A contentiousprogram that would enlist firefighters and emergency services volunteers to respond to Illawarra medical emergencies is already operating in 48 locations in NSW, including at Bundanoon in the Southern Highlands.
The Ambulance Service of NSW revealed details of existing Community First Responder arrangements yesterday after the Health Services Union warned its members could strike if the program was rolled out to city areas, as is being considered by the state government.
Personnel from Fire & Rescue NSW, the Rural Fire Service and State Emergency Service have received advanced first aid training and attended 2398 medical emergencies as Community First Responders (CFRs) in country areas in 2011-12.
MORE: Response plan ‘risk to public’
The first responders were called on when they were closer than the nearest available ambulance, and only after an ambulance had been dispatched, according to an Ambulance Service of NSW spokeswoman.
Create your free online surveys with SurveyMonkey, the world’s leading questionnaire tool.‘‘This program is not about replacing experienced paramedics,’’ she said. ‘‘It’s about supplementing response times to get to patients as soon as possible, in particular in those cases where every minute is crucial like a cardiac arrest.
‘‘Given the spread of Fire and Rescue officers, Rural Fire Service volunteers and SES crews across NSW it makes sense to use these resources to assist when they are not committed to fire suppression or other rescue activities, and where they can make a difference to patient care.’’
The spokeswoman said first responders were trained by ambulance clinical educators in advanced first aid.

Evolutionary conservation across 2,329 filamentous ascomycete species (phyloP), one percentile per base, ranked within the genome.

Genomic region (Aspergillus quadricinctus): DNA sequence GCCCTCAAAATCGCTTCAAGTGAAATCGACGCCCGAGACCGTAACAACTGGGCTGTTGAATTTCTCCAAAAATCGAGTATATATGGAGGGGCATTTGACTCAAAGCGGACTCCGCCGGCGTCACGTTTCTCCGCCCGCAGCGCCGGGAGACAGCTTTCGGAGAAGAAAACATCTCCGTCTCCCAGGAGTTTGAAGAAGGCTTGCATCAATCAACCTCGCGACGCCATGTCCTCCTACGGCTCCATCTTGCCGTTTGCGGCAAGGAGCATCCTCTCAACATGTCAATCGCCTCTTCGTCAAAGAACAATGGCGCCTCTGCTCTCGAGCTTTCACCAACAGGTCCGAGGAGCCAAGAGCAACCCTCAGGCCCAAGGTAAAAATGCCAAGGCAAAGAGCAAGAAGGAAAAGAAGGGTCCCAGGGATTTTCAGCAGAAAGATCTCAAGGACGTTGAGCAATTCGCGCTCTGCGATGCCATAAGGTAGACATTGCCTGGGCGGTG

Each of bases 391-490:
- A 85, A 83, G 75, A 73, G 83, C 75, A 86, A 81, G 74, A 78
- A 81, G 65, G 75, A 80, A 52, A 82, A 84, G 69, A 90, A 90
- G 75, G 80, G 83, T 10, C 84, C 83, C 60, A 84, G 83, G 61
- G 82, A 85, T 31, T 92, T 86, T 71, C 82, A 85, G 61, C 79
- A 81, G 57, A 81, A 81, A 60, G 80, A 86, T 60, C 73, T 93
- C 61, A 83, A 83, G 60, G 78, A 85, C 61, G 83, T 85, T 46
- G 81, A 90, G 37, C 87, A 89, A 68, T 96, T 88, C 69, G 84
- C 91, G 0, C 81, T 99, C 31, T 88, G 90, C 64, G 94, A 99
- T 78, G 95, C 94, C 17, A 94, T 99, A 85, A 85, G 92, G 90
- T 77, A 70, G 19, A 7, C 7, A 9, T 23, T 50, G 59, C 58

They are trained in basic patient assessment and are able to administer limited medications such as pain relief. They are also able to give oxygen and use a defibrillator. They are equipped with a defibrillator and oxygen resuscitation pack and have communications with responding paramedics.
In the past nine days first responders have attended 20 medical emergencies statewide, including a car accident, a mental health issue and a complaint involving chest pains.
The case put forward by the ambulance service is at odds with that of Health Services Union secretary Gerard Hayes, who
said this week ‘‘only a clinically trained paramedic can arrive at an emergency with the tools and knowledge necessary to keep a suffering patient alive…our membership have had enough of this and will make their voice heard’’.
The union will hold rallies across the state next week.
Illawarra paramedics have also expressed concern the program is a cost-saving measure, aimed at covering staff shortages.
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